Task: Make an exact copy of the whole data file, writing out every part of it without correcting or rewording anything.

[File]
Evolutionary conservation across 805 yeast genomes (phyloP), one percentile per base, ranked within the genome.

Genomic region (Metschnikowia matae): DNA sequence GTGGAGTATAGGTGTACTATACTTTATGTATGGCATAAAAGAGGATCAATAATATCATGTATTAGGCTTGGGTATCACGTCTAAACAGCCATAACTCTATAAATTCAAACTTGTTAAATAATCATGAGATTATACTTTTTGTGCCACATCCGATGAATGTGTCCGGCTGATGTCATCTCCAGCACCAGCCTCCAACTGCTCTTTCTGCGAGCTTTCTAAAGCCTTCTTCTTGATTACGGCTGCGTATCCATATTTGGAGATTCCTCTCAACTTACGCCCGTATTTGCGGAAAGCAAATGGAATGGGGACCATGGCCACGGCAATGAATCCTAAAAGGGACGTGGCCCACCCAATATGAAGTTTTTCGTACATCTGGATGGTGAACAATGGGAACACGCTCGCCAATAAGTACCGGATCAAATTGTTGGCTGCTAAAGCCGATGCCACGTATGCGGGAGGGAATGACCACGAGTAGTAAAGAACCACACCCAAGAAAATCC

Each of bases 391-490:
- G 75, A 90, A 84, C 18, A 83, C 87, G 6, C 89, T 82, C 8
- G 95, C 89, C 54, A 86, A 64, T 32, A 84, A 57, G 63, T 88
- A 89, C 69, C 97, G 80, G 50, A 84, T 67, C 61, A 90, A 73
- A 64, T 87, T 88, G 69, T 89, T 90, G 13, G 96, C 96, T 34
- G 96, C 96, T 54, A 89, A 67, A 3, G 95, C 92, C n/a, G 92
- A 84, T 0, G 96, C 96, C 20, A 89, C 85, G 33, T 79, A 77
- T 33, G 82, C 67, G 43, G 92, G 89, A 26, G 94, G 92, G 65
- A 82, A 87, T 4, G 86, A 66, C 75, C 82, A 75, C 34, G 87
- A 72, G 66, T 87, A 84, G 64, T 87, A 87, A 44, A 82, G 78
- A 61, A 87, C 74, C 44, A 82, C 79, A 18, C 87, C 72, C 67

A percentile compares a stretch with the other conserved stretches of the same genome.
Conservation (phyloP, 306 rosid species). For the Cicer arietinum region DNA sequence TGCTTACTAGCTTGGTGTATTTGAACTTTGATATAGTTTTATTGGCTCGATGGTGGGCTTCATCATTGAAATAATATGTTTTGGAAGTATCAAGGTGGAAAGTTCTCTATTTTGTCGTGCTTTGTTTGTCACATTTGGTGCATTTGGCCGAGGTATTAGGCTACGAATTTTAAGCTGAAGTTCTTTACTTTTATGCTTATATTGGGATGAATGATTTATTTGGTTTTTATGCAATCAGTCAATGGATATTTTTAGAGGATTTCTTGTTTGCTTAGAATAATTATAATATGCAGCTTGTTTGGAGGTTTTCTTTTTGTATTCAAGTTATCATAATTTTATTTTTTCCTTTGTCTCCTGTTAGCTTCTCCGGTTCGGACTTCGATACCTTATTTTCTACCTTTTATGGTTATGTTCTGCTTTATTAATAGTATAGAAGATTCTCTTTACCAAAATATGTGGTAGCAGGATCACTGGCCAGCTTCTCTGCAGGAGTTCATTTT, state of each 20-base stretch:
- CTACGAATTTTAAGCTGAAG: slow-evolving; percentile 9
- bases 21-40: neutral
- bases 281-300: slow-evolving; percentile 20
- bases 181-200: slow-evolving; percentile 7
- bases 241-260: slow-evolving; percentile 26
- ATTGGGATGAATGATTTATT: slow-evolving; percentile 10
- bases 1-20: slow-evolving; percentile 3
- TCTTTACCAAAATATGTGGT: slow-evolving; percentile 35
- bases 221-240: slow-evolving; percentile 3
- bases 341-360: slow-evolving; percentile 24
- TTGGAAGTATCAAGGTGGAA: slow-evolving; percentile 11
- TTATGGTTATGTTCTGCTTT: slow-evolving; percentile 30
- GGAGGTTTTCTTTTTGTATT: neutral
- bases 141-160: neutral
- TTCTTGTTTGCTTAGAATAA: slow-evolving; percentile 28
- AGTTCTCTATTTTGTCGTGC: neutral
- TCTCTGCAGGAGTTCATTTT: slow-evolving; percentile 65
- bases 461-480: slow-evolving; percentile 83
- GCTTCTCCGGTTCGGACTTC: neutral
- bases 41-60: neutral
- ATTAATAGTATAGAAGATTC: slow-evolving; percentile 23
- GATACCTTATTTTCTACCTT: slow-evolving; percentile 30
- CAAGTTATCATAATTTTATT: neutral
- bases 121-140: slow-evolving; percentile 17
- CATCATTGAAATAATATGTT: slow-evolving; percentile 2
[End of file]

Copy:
Evolutionary conservation across 805 yeast genomes (phyloP), one percentile per base, ranked within the genome.

Genomic region (Metschnikowia matae): DNA sequence GTGGAGTATAGGTGTACTATACTTTATGTATGGCATAAAAGAGGATCAATAATATCATGTATTAGGCTTGGGTATCACGTCTAAACAGCCATAACTCTATAAATTCAAACTTGTTAAATAATCATGAGATTATACTTTTTGTGCCACATCCGATGAATGTGTCCGGCTGATGTCATCTCCAGCACCAGCCTCCAACTGCTCTTTCTGCGAGCTTTCTAAAGCCTTCTTCTTGATTACGGCTGCGTATCCATATTTGGAGATTCCTCTCAACTTACGCCCGTATTTGCGGAAAGCAAATGGAATGGGGACCATGGCCACGGCAATGAATCCTAAAAGGGACGTGGCCCACCCAATATGAAGTTTTTCGTACATCTGGATGGTGAACAATGGGAACACGCTCGCCAATAAGTACCGGATCAAATTGTTGGCTGCTAAAGCCGATGCCACGTATGCGGGAGGGAATGACCACGAGTAGTAAAGAACCACACCCAAGAAAATCC

Each of bases 391-490:
- G 75, A 90, A 84, C 18, A 83, C 87, G 6, C 89, T 82, C 8
- G 95, C 89, C 54, A 86, A 64, T 32, A 84, A 57, G 63, T 88
- A 89, C 69, C 97, G 80, G 50, A 84, T 67, C 61, A 90, A 73
- A 64, T 87, T 88, G 69, T 89, T 90, G 13, G 96, C 96, T 34
- G 96, C 96, T 54, A 89, A 67, A 3, G 95, C 92, C n/a, G 92
- A 84, T 0, G 96, C 96, C 20, A 89, C 85, G 33, T 79, A 77
- T 33, G 82, C 67, G 43, G 92, G 89, A 26, G 94, G 92, G 65
- A 82, A 87, T 4, G 86, A 66, C 75, C 82, A 75, C 34, G 87
- A 72, G 66, T 87, A 84, G 64, T 87, A 87, A 44, A 82, G 78
- A 61, A 87, C 74, C 44, A 82, C 79, A 18, C 87, C 72, C 67

A percentile compares a stretch with the other conserved stretches of the same genome.
Conservation (phyloP, 306 rosid species). For the Cicer arietinum region DNA sequence TGCTTACTAGCTTGGTGTATTTGAACTTTGATATAGTTTTATTGGCTCGATGGTGGGCTTCATCATTGAAATAATATGTTTTGGAAGTATCAAGGTGGAAAGTTCTCTATTTTGTCGTGCTTTGTTTGTCACATTTGGTGCATTTGGCCGAGGTATTAGGCTACGAATTTTAAGCTGAAGTTCTTTACTTTTATGCTTATATTGGGATGAATGATTTATTTGGTTTTTATGCAATCAGTCAATGGATATTTTTAGAGGATTTCTTGTTTGCTTAGAATAATTATAATATGCAGCTTGTTTGGAGGTTTTCTTTTTGTATTCAAGTTATCATAATTTTATTTTTTCCTTTGTCTCCTGTTAGCTTCTCCGGTTCGGACTTCGATACCTTATTTTCTACCTTTTATGGTTATGTTCTGCTTTATTAATAGTATAGAAGATTCTCTTTACCAAAATATGTGGTAGCAGGATCACTGGCCAGCTTCTCTGCAGGAGTTCATTTT, state of each 20-base stretch:
- CTACGAATTTTAAGCTGAAG: slow-evolving; percentile 9
- bases 21-40: neutral
- bases 281-300: slow-evolving; percentile 20
- bases 181-200: slow-evolving; percentile 7
- bases 241-260: slow-evolving; percentile 26
- ATTGGGATGAATGATTTATT: slow-evolving; percentile 10
- bases 1-20: slow-evolving; percentile 3
- TCTTTACCAAAATATGTGGT: slow-evolving; percentile 35
- bases 221-240: slow-evolving; percentile 3
- bases 341-360: slow-evolving; percentile 24
- TTGGAAGTATCAAGGTGGAA: slow-evolving; percentile 11
- TTATGGTTATGTTCTGCTTT: slow-evolving; percentile 30
- GGAGGTTTTCTTTTTGTATT: neutral
- bases 141-160: neutral
- TTCTTGTTTGCTTAGAATAA: slow-evolving; percentile 28
- AGTTCTCTATTTTGTCGTGC: neutral
- TCTCTGCAGGAGTTCATTTT: slow-evolving; percentile 65
- bases 461-480: slow-evolving; percentile 83
- GCTTCTCCGGTTCGGACTTC: neutral
- bases 41-60: neutral
- ATTAATAGTATAGAAGATTC: slow-evolving; percentile 23
- GATACCTTATTTTCTACCTT: slow-evolving; percentile 30
- CAAGTTATCATAATTTTATT: neutral
- bases 121-140: slow-evolving; percentile 17
- CATCATTGAAATAATATGTT: slow-evolving; percentile 2